Old Release Notes

C. J. Cramer, G. D. Hawkins, G. C. Lynch, D. J. Giesen, D. G. Truhlar, and D. A. Liotard, QCPE Bulletin 1994, 14, 55.


A new version of AMSOL, version 4.5, is now available. This is a revision of version 4.0, for which the reference is QCPE Bulletin, Volume 13, page 78 (1993). The new version will be cataloged by QCPE as program 606-version 4.5. QCPE received version 4.1 in June and distributed that version in June and July. QCPE received version 4.5 in early August and began distributing it immediately. To determine whether you need to or wish to update your version, consult the version number in your current copy as well as the following summary of major revisions and enhancements in recent versions of AMSOL:

3.0 First version with SM2 and SM3 solvation models.

3.0.x Bug fixes. Improved portability.

3.5 Improved efficiency in the original algorithm for calculating solvent-accessible surface areas (SASAs). A new option (GEPOL) for calculating SASAs. Flexibility options allowing precision vs. computer-time tradeoffs in SASA calculations. More convenient user control of dimensions.

3.5.x Bug fixes.

4.0 A new option (ASA) for analytic calculation of SASAs. Two new options for convergence strategies for gas-phase and aqueous SCF calculations. A new option to use the GEPOL algorithm to calculate molecular volume.

4.0.x Bug fixes.

4.1 The SM2.1 model is added. This model uses the force trapezoid algorithm for radial integrations in the dielectric screening algorithm; this algorithm is faster and more stable, improving SCF convergence. New options for external input of atomic charges and/or solvation parameters.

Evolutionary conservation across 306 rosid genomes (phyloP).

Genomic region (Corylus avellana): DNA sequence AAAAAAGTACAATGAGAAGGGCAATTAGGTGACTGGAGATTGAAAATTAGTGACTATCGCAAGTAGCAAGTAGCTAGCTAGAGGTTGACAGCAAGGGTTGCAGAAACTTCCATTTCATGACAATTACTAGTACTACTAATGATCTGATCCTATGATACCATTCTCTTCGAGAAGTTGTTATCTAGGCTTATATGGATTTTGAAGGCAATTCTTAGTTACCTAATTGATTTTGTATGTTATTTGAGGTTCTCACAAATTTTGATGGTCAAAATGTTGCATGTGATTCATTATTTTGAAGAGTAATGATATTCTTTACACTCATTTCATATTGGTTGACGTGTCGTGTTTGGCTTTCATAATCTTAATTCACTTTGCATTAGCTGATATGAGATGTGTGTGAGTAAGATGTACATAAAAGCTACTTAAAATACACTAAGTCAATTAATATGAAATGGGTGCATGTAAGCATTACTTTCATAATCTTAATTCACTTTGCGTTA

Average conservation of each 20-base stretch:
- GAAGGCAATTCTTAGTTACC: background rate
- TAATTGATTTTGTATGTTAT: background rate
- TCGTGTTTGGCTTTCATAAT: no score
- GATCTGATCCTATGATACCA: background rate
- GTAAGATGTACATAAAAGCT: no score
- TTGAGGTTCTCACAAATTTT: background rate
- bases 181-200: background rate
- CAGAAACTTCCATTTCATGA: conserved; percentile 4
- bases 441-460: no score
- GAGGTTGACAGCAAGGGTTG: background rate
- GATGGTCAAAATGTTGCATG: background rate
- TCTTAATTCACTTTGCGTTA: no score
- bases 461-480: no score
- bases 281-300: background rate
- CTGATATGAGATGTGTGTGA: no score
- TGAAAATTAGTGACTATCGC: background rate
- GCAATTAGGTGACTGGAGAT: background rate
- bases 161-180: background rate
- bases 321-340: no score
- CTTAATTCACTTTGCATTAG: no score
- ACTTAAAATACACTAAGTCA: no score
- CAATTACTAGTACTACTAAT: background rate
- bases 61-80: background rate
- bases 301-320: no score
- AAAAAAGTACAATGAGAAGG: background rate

4.1.1 Minor bug fixes.

4.5 A new option is added for calculating class IV atomic charges of gas-phase molecules by the CM1A and CM1P models. These models are based on a new semiempirical approach that provides meaningful atomic charges (comparable in accuracy to MP2/6-31G* electrostatic fitting charges) with computational effort essentially equivalent to the cost of an AM1 or PM3 calculation.

The reader should be alerted to the significant speedups in recent versions. The following table gives typical speedups of version 4.5 relative to version 3.0.1 (all timings are for runs including geometry optimization in aqueous solution; each column is separately normalized):

Unix workstation Cray supercomputer

version 3.0.1, SM2 or SM3 1 1

version 4.5, SM2 or SM3 26 5

version 4.5, SM2.1 30 7

An updated program description for version 4.5 is given on the following pages.

The authors of AMSOL expect to have SM4 solvation models available for both aqueous and alkane solvents (all noncyclic alkanes, pentane through heptadecane) in a later version of AMSOL, probably in version 5. These solvation models are being parameterized using the new charge models.

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